HAUKE: When others panic, think about investing

Keenan Hauke InvestingThe Japanese stock market started selling off as soon as news hit March 11 that an earthquake had created a tsunami that was going to inflict serious damage on the Japanese coast.

The selling intensified after the nuclear plant broke down. Then, I came in to work March 15 to see the Japanese stock market down almost 12 percent that day, leading to a total loss of 20 percent in a week. Losses of that magnitude are not a common occurrence.

Obviously, people were freaking out. A nuclear meltdown is a serious matter, and global investors were in a mood to sell first and get the facts later. By the middle of the week, there wasn’t a stock left unscathed as the media brought instant images of the huge disaster in Japan.

It is at times like this that it pays to have a little historical perspective, a touch of experience and a steady demeanor. We know the earthquake was the worst in Japanese history. Keep in mind that tsunami is a Japanese word, so we know they have extensive experience with these natural disasters.

We also knew the Gulf of Mexico oil spill last year was the worst spill in history. The United States has had its share of oil spills over the last 100 years, and we learned later that our experience dealing with this type of problem truly helped us survive it. A week after the oil spill, the media had the public whipped into such a frenzy that I think most people thought every one of us was going to somehow be covered in oil the rest of our lives.

As stocks around the world fell further and further in the wake of the tsunami, I kept the memory of last spring in the front of my mind. It wasn’t just the oil spill that spooked investors. We were also dealing with the possibility of Greece, Spain and Portugal going out of business. It was a scary time, but through it all, the indicators continued to suggest that the markets would hit new highs before the end of the year. And that is exactly what happened.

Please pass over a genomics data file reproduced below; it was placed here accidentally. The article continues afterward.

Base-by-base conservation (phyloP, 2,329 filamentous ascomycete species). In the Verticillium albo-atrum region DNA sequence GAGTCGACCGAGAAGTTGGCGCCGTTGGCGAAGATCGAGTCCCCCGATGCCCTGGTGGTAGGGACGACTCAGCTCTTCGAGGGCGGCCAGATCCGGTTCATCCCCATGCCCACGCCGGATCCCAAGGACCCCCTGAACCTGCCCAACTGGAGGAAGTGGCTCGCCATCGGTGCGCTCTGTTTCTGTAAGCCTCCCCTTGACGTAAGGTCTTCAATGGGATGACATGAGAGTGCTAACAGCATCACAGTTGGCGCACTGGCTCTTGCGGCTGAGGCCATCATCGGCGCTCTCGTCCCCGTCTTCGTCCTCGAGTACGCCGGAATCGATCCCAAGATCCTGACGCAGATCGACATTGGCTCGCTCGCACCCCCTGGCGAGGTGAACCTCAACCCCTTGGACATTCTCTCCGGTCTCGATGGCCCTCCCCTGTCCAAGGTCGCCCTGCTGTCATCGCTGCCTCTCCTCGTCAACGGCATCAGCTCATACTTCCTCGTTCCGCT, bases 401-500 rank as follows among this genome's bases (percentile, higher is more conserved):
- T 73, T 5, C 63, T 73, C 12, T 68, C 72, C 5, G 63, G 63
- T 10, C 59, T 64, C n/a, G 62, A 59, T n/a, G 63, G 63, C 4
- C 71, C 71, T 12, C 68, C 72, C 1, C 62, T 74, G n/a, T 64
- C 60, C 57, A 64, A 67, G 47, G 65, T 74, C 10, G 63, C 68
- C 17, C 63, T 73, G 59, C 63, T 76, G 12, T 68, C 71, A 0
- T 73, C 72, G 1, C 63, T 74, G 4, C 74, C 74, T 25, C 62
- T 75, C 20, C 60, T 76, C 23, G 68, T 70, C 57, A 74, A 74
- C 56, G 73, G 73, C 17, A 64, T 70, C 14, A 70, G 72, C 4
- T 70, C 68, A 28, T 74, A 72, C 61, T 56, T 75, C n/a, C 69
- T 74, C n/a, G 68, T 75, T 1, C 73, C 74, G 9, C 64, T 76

The actual events are different this time around, but all indications point to a continuing bull market that isn’t ready to be derailed. In the context of an ongoing bull market, a 20-percent hit to the Japanese stock market created a pretty good buying opportunity. There is no question that things could have gotten worse, but successful investing is all about probabilities. The Japanese Nikkei was down so much that it priced in a fairly large reactor meltdown. When a total meltdown didn’t happen, global markets began rebounding.

If we were in the middle of a bear market instead of a bull market, stocks would have kept falling into the end of the week. Bull or bear market is something you should always keep in mind before making any buy or sell decisions.

There is more to the selling than just panicky investors. Stocks are a liquid asset and that benefit is useful during a crisis. There are lots of Japanese institutions that will need lots of cash over the next few months. These institutions can easily get some of that cash out of the stock market, and that is exactly what some are doing.

Combine cash needs with panicky investors and, like I said, you get a good buying opportunity.•

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Hauke is the CEO of Samex Capital Advisors, a locally based money manager. His column appears every other week. Views expressed here are the writer’s. Hauke can be reached at 203-3365 or at keenan@samexcapital.com.

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